Perinatal medicine experts have worked hard to find new biomarkers for screening of DS. Dr. Shi he Shao and his co-investigators, from Jiangsu University and Changzhou Woman and Children Health Hospital, report in the May 2012 issue of Experimental Biology and Medicine that they have successfully identified twenty-nine differentially expressed proteins in maternal serum from pregnancies carrying DS fetuses with proteomic approaches.
These differential proteins offer the possibility of improving the performance of DS screening in the future. The functional roles of these proteins also possibly have a relationship with the development of DS.
Dr. Shao said "To date, a very limited number of studies have been carried out to analyze maternal blood in search for biomarkers of DS." "We have successfully identified the greatest number of potential DS biomarker proteins in maternal serum."
Dr. Yu said "We used the proteomic approaches of two dimensional gel electrophoresis (2-DE) and MALDI mass spectrometry and they proved to be of benefit in identifying potential serum biomarkers to detect DS."
Dr. Qiu wei Wang said "Among 29 proteins, two proteins ceruloplasmin and complement factor B (CP and CFB) were the most notable. Both were significantly increased in DS maternal serum and their functional roles suggest a relationship with the development of DS."
These differential proteins offers the possibility of further improving the performance of DS screening but Dr. Shao concludes that "it still needs clinical verification as a prenatal screen and we will conduct corollary studies to understand how these candidate proteins are related to the etiology and function of DS."
Dr. Steven R. Goodman, Editor-in-Chief of Experimental Biology and Medicine said "Prenatal screening for Down Syndrome has a rate of detection which is at best 75 to 85% with a 5% false positive rate and a lower rate of detection found in developing countries. The proteomic approach of Shao and colleagues offers new biomarkers which could lead to higher rates of detection and lower false positive rates. Further clinical testing of this approach is warranted based on this study."
Experimental Biology and Medicine is a journal dedicated to the publication of multidisciplinary and interdisciplinary research in the biomedical sciences. The journal was first established in 1903.
Experimental Biology and Medicine is the journal of the Society of Experimental Biology and Medicine. To learn about the benefits of society membership visit www.sebm.org. If you are interested in publishing in the journal please visit http://ebm.rsmjournals.com.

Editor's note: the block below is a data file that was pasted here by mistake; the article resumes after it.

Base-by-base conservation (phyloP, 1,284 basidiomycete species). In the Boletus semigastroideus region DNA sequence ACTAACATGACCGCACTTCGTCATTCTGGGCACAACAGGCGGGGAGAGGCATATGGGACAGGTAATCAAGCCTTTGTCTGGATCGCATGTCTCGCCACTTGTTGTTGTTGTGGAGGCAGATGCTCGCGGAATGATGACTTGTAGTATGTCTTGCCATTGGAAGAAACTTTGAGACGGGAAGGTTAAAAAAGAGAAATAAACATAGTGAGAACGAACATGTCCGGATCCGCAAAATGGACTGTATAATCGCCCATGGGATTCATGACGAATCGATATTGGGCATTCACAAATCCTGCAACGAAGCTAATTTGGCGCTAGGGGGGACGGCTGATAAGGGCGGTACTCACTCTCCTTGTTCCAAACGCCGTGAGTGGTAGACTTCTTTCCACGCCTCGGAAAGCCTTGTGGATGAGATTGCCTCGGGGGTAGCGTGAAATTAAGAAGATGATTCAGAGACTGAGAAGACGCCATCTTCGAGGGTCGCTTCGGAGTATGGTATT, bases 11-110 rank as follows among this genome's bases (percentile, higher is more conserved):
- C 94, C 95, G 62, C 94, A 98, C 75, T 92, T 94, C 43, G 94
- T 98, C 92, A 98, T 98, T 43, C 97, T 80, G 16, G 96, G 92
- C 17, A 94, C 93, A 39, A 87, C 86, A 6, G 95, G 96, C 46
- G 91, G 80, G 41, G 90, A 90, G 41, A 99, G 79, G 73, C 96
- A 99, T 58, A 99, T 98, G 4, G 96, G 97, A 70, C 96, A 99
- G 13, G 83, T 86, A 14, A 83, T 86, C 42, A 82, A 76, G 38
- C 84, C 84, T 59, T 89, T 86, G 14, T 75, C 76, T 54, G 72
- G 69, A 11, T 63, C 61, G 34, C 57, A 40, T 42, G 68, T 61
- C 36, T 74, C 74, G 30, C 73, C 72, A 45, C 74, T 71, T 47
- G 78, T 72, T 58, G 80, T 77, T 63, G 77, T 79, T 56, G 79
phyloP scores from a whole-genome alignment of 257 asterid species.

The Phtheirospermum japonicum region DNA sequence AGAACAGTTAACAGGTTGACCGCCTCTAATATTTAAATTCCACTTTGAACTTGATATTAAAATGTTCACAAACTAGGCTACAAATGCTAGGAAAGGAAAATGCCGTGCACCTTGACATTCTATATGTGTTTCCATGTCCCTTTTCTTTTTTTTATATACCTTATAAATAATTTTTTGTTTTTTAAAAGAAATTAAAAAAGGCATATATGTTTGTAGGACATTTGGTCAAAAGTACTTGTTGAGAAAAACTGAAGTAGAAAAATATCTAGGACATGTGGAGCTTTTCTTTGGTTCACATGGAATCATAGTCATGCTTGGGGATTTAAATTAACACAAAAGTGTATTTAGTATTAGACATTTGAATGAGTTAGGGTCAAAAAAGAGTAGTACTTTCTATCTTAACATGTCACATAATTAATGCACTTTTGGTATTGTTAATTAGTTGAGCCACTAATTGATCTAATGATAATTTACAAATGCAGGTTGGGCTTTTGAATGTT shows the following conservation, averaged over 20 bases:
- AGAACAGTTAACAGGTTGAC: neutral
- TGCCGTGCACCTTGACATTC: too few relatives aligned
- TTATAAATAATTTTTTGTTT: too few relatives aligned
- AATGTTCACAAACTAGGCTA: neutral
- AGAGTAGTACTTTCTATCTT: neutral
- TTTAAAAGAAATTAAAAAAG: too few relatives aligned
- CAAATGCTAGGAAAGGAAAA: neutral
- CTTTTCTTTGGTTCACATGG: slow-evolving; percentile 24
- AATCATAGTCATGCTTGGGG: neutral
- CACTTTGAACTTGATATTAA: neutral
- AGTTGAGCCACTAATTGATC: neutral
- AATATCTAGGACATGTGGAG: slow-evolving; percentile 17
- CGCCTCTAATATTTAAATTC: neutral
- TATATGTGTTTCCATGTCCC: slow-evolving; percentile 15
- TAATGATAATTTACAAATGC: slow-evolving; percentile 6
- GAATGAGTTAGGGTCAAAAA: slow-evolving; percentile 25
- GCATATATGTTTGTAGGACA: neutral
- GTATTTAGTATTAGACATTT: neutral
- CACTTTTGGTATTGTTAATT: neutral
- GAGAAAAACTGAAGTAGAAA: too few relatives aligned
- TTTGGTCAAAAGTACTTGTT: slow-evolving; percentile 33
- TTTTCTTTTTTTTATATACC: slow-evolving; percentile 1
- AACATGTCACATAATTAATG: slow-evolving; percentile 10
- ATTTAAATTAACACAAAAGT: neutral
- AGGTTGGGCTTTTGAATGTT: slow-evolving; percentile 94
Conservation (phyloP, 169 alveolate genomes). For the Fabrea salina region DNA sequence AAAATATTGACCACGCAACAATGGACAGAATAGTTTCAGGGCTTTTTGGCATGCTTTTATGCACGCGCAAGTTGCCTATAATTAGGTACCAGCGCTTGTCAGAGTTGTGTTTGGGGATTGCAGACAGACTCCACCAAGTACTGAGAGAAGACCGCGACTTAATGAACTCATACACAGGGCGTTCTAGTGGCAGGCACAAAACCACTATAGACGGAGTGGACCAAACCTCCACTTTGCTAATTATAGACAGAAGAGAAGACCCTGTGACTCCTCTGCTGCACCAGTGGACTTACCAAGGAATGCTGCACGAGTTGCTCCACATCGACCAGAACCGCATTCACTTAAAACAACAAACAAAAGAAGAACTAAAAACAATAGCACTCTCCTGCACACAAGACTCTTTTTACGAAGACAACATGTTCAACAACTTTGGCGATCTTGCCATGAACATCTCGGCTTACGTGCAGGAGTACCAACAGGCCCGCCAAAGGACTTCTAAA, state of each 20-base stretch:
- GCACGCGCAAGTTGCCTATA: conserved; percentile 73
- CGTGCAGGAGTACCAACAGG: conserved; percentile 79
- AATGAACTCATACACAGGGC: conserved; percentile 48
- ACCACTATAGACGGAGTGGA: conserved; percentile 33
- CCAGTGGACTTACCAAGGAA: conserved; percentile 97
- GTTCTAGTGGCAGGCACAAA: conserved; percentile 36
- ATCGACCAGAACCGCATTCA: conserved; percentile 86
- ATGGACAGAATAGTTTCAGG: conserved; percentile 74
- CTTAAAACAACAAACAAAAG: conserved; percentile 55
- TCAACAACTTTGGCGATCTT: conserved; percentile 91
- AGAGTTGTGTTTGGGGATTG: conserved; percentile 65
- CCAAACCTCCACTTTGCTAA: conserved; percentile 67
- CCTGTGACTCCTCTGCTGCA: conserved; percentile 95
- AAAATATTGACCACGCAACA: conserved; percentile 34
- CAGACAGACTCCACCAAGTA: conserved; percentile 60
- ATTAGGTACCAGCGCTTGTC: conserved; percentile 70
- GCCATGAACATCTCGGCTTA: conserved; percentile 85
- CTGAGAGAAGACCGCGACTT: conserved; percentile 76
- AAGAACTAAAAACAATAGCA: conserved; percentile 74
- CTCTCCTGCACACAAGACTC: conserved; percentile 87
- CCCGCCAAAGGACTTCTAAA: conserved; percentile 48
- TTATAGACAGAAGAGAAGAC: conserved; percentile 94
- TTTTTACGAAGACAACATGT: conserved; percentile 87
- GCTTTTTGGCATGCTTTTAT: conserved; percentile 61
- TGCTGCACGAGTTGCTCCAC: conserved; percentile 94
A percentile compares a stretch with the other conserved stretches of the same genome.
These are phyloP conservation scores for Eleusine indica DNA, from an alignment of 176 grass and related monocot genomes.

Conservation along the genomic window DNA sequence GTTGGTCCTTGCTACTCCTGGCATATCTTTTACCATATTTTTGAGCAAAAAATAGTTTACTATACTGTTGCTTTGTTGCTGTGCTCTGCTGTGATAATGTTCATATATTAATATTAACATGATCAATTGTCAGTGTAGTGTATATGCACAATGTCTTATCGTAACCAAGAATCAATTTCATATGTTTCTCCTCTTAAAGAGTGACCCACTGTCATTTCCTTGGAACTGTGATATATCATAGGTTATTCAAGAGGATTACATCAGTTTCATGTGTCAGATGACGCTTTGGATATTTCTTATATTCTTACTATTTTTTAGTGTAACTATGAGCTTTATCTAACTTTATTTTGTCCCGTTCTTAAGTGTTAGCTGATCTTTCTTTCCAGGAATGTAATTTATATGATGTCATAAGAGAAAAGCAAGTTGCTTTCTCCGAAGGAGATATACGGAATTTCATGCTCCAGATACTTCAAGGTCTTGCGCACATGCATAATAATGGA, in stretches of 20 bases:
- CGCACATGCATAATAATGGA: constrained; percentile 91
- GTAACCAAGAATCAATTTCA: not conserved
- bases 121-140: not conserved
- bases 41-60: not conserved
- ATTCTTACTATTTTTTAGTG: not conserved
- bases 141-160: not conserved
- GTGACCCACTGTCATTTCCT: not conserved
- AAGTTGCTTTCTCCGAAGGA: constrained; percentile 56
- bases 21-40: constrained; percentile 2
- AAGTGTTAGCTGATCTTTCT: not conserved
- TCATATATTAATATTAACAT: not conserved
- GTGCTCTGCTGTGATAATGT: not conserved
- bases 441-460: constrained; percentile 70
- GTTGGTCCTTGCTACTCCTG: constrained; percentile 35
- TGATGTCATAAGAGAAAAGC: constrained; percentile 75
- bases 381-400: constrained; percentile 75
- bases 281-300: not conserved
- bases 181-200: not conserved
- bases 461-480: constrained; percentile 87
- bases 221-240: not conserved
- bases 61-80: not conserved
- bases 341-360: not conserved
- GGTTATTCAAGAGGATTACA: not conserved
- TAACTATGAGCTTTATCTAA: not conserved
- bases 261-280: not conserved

Shi-he Shao | EurekAlert!
Correct connections are crucial
26.06.2017 | Charité - Universitätsmedizin Berlin
One gene closer to regenerative therapy for muscular disorders
01.06.2017 | Cincinnati Children's Hospital Medical Center
An international team of scientists has proposed a new multi-disciplinary approach in which an array of new technologies will allow us to map biodiversity and the risks that wildlife is facing at the scale of whole landscapes. The findings are published in Nature Ecology and Evolution. This international research is led by the Kunming Institute of Zoology from China, University of East Anglia, University of Leicester and the Leibniz Institute for Zoo and Wildlife Research.
Using a combination of satellite and ground data, the team proposes that it is now possible to map biodiversity with an accuracy that has not been previously...
Heatwaves in the Arctic, longer periods of vegetation in Europe, severe floods in West Africa – starting in 2021, scientists want to explore the emissions of the greenhouse gas methane with the German-French satellite MERLIN. This is made possible by a new robust laser system of the Fraunhofer Institute for Laser Technology ILT in Aachen, which achieves unprecedented measurement accuracy.
Methane is primarily the result of the decomposition of organic matter. The gas has a 25 times greater warming potential than carbon dioxide, but is not as...
Hydrogen is regarded as the energy source of the future: It is produced with solar power and can be used to generate heat and electricity in fuel cells. Empa researchers have now succeeded in decoding the movement of hydrogen ions in crystals – a key step towards more efficient energy conversion in the hydrogen industry of tomorrow.
As charge carriers, electrons and ions play the leading role in electrochemical energy storage devices and converters such as batteries and fuel cells. Proton...
Scientists from the Excellence Cluster Universe at the Ludwig-Maximilians-Universität Munich have establised "Cosmowebportal", a unique data centre for cosmological simulations located at the Leibniz Supercomputing Centre (LRZ) of the Bavarian Academy of Sciences. The complete results of a series of large hydrodynamical cosmological simulations are available, with data volumes typically exceeding several hundred terabytes. Scientists worldwide can interactively explore these complex simulations via a web interface and directly access the results.
With current telescopes, scientists can observe our Universe’s galaxies and galaxy clusters and their distribution along an invisible cosmic web. From the...
Temperature measurements possible even on the smallest scale / Molecular ruby for use in material sciences, biology, and medicine
Chemists at Johannes Gutenberg University Mainz (JGU) in cooperation with researchers of the German Federal Institute for Materials Research and Testing (BAM)...
19.06.2017 | Event News
13.06.2017 | Event News
13.06.2017 | Event News
27.06.2017 | Power and Electrical Engineering
27.06.2017 | Information Technology
27.06.2017 | Physics and Astronomy